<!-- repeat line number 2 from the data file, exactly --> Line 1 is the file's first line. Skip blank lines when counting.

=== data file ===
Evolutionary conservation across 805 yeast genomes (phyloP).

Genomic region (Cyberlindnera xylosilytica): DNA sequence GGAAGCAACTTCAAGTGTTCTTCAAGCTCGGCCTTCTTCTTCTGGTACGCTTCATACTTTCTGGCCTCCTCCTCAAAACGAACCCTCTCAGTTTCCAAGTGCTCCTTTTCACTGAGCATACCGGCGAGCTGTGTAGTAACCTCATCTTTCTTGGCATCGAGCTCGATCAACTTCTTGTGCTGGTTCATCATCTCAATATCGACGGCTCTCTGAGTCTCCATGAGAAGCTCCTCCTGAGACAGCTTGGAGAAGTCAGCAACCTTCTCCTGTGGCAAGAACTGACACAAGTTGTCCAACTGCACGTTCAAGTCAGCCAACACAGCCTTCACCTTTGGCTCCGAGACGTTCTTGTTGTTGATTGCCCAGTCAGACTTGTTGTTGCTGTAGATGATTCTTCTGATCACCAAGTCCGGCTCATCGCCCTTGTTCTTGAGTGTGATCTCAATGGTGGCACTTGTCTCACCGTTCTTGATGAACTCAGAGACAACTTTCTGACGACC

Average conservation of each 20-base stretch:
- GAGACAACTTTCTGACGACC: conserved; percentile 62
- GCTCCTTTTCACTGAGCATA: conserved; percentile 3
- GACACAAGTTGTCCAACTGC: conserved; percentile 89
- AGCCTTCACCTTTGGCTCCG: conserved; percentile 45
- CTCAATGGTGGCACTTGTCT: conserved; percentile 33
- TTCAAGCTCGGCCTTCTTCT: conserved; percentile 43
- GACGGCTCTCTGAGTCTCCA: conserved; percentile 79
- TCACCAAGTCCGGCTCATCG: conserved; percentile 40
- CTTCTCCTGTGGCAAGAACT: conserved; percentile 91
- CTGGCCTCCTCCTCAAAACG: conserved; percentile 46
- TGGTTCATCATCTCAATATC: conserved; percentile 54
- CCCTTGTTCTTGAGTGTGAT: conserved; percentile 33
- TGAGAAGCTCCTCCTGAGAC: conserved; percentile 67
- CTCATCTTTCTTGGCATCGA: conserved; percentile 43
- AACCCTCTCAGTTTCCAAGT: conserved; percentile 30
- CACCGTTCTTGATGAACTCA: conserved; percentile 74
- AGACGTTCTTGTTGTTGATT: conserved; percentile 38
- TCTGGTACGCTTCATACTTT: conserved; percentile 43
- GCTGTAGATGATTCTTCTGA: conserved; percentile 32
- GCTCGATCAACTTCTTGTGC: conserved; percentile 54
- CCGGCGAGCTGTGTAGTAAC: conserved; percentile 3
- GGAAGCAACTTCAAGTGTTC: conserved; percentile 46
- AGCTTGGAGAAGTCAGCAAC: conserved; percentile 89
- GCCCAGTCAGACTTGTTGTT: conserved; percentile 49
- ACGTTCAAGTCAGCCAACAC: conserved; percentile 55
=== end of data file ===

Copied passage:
Genomic region (Cyberlindnera xylosilytica): DNA sequence GGAAGCAACTTCAAGTGTTCTTCAAGCTCGGCCTTCTTCTTCTGGTACGCTTCATACTTTCTGGCCTCCTCCTCAAAACGAACCCTCTCAGTTTCCAAGTGCTCCTTTTCACTGAGCATACCGGCGAGCTGTGTAGTAACCTCATCTTTCTTGGCATCGAGCTCGATCAACTTCTTGTGCTGGTTCATCATCTCAATATCGACGGCTCTCTGAGTCTCCATGAGAAGCTCCTCCTGAGACAGCTTGGAGAAGTCAGCAACCTTCTCCTGTGGCAAGAACTGACACAAGTTGTCCAACTGCACGTTCAAGTCAGCCAACACAGCCTTCACCTTTGGCTCCGAGACGTTCTTGTTGTTGATTGCCCAGTCAGACTTGTTGTTGCTGTAGATGATTCTTCTGATCACCAAGTCCGGCTCATCGCCCTTGTTCTTGAGTGTGATCTCAATGGTGGCACTTGTCTCACCGTTCTTGATGAACTCAGAGACAACTTTCTGACGACC